Despite its challenges, the Army is well on its way to accomplishing its goal of destroying the U.S. chemical weapons stockpile with no impact on the public or environment. They have stumbled through, however, rather than planned their exit. According to Mauroni, the Army needs to examine this program carefully to identify how to address public policy questions better in the future, to include responding to chemical and biological terrorism, developing a biological warfare vaccine program, and addressing future Gulf War illness questions. Their failure to learn will otherwise result in a continued inability to address critical questions on how they respond to chemical and biological warfare issues.
AL MAURONI is Senior Policy Consultant with Analytic Services Inc. His previous works include Chemical-Biological Defense: U.S. Military Policies and Decisions in the Gulf War (Praeger, 1998) and America's Struggle with Chemical-Biological Warfare (Praeger, 2000).
Richard D. Challener has examined civil-military relationships in the period 1898-1914 to answer the following questions: To what extent did army and navy officers develop opinions on foreign policy issues? Were the admirals and generals consulted by the civilian officials of government, and did they participate in decision-making? How did the President and State Department use the military services in execution of foreign policy? Were military and diplomatic policy co-ordinated? Does an examination of these relationships help to assess either the interpretations of Kennan and the "realists" or Williams and the "New Left"? And ultimately, how effectively did the United States manage to reconcile force and diplomacy?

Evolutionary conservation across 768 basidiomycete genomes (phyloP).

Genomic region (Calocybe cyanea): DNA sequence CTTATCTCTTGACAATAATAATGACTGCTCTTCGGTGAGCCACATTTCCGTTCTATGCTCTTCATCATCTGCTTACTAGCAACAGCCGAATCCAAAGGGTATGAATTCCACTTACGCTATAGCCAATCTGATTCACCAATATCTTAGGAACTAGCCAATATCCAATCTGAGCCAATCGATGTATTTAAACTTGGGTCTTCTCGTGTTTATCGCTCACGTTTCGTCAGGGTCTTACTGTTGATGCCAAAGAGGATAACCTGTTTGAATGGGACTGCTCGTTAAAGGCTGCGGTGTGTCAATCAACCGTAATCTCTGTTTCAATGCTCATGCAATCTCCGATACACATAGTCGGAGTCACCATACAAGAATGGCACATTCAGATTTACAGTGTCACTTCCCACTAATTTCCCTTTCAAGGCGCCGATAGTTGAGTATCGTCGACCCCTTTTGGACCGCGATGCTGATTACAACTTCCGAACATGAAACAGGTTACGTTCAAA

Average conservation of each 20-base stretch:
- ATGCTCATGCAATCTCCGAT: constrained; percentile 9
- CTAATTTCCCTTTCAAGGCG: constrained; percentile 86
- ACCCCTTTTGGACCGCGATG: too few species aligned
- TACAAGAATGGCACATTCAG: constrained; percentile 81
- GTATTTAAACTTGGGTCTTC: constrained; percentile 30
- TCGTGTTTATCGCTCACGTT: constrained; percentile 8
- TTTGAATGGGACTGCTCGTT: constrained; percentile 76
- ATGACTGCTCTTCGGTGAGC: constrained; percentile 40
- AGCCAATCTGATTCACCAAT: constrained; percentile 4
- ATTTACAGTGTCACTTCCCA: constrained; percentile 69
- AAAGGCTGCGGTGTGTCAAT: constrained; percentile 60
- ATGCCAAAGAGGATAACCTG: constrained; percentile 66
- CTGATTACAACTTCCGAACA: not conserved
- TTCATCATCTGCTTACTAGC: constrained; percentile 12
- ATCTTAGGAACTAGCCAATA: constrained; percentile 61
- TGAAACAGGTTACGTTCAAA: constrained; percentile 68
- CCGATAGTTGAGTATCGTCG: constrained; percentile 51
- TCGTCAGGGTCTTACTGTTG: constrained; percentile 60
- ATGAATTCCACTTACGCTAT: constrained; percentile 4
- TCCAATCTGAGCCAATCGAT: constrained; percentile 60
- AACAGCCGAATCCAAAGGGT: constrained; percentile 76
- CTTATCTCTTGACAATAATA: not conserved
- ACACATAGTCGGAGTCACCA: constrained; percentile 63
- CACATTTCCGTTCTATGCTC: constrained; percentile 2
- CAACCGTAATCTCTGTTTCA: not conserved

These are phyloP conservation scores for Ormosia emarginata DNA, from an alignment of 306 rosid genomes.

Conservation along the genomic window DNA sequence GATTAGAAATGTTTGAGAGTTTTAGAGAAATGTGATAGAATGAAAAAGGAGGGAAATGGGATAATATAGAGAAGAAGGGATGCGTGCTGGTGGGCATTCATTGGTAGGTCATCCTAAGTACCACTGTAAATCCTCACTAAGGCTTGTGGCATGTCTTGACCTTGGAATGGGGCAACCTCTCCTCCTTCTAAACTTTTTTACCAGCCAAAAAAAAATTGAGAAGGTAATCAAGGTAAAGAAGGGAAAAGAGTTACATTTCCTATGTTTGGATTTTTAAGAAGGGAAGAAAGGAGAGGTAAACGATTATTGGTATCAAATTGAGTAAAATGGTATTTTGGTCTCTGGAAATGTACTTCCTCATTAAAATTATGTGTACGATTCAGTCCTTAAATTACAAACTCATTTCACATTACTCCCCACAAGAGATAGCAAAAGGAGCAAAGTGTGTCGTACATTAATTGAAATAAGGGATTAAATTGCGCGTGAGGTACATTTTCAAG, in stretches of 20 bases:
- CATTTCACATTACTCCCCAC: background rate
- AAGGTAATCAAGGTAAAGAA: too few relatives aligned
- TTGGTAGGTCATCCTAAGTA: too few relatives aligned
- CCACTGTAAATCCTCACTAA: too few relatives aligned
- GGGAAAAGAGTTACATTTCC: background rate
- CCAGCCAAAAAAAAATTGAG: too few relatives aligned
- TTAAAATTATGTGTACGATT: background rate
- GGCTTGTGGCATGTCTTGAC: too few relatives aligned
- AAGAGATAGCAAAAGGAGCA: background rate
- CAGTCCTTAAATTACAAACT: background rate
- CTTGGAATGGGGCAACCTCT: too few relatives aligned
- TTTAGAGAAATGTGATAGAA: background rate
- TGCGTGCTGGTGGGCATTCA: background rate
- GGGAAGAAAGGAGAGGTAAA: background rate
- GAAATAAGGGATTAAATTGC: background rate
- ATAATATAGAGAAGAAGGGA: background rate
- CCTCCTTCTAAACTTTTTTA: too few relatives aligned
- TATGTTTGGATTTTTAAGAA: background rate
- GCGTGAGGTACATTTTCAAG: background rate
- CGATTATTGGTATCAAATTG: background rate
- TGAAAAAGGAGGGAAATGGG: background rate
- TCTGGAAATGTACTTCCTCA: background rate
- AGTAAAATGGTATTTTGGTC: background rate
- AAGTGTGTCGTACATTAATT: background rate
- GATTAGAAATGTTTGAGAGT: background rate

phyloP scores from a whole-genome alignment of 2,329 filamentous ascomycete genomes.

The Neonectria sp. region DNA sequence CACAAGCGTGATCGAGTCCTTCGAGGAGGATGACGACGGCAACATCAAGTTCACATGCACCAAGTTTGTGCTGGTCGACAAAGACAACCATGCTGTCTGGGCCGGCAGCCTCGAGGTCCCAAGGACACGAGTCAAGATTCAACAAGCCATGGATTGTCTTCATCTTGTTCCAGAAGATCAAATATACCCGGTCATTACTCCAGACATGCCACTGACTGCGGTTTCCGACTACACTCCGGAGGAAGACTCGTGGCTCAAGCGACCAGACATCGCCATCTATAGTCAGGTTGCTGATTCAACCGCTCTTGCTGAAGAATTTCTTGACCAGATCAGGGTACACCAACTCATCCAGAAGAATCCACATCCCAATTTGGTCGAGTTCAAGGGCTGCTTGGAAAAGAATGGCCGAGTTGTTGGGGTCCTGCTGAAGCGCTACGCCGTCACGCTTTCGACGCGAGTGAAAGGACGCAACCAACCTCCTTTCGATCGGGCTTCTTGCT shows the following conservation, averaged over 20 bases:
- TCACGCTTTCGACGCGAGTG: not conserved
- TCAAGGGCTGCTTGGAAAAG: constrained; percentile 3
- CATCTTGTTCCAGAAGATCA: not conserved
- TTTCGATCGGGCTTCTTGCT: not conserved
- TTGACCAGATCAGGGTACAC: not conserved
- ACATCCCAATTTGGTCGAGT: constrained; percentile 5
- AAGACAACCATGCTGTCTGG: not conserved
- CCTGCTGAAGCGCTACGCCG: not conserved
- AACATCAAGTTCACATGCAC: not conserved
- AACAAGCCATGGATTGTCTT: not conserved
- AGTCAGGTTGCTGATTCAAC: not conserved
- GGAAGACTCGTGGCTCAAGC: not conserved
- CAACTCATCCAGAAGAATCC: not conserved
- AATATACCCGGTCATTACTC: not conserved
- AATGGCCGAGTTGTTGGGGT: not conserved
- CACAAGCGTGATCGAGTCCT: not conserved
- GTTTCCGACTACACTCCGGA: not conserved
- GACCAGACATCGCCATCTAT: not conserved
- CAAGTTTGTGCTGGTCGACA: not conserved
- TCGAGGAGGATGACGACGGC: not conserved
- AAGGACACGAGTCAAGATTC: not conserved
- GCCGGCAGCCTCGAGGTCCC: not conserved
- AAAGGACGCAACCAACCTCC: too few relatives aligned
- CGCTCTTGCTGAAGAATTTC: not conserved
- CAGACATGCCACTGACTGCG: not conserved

This book sustains the case for interpreting 1898 and its aftermath as a deliberate search for an "informal" or "insular" empire and shows that American leaders, both civil and military, accepted an interventionist ethic.
Originally published in 1973.
The Princeton Legacy Library uses the latest print-on-demand technology to again make available previously out-of-print books from the distinguished backlist of Princeton University Press. These editions preserve the original texts of these important books while presenting them in durable paperback and hardcover editions. The goal of the Princeton Legacy Library is to vastly increase access to the rich scholarly heritage found in the thousands of books published by Princeton University Press since its founding in 1905.
As with any dynamic, organic body, the armed services in various countries change quickly and sometimes upredictably. The purpose of this book is beyond merely reporting whether a particular military is in the barracks as the 20th century draws to a close. Rather, the book offers analyses on the role that militaries have played in their societies, the historical forces that have shaped those roles, the socioeconomic constraints on them in the past, present, and anticipated in the future, and the current positions that armed forces have occupied in the last decade of the century.